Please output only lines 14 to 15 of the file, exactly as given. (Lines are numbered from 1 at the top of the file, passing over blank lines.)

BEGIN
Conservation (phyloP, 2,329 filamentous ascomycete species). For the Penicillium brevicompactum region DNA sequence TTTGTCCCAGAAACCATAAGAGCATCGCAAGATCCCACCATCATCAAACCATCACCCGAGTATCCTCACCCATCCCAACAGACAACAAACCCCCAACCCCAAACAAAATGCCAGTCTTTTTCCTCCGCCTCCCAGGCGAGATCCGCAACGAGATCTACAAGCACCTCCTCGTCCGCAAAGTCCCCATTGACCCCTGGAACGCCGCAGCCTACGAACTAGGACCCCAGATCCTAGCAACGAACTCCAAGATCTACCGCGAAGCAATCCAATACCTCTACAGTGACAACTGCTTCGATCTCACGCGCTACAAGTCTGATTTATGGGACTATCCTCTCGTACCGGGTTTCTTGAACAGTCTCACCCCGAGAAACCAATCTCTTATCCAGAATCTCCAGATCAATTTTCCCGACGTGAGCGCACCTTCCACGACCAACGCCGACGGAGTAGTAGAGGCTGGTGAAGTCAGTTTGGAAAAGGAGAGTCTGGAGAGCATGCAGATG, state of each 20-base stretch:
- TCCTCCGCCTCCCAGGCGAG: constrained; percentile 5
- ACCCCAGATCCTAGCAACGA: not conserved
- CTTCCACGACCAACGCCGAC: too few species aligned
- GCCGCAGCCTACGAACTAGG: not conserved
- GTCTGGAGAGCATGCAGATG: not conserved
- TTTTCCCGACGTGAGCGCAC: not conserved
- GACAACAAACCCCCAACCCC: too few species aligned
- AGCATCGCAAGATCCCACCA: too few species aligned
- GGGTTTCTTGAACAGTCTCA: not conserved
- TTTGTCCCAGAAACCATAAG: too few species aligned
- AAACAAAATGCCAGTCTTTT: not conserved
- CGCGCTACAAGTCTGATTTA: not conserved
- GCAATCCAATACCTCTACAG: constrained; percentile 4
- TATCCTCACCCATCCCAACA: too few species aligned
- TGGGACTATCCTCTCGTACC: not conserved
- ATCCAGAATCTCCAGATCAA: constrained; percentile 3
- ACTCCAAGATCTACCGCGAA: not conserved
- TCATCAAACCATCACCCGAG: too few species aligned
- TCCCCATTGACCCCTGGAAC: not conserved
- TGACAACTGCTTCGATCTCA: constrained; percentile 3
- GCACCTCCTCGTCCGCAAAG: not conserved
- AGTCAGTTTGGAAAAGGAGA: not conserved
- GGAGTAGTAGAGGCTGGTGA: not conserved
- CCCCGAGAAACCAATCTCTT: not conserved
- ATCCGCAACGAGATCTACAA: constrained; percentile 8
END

- GCAATCCAATACCTCTACAG: constrained; percentile 4
- TATCCTCACCCATCCCAACA: too few species aligned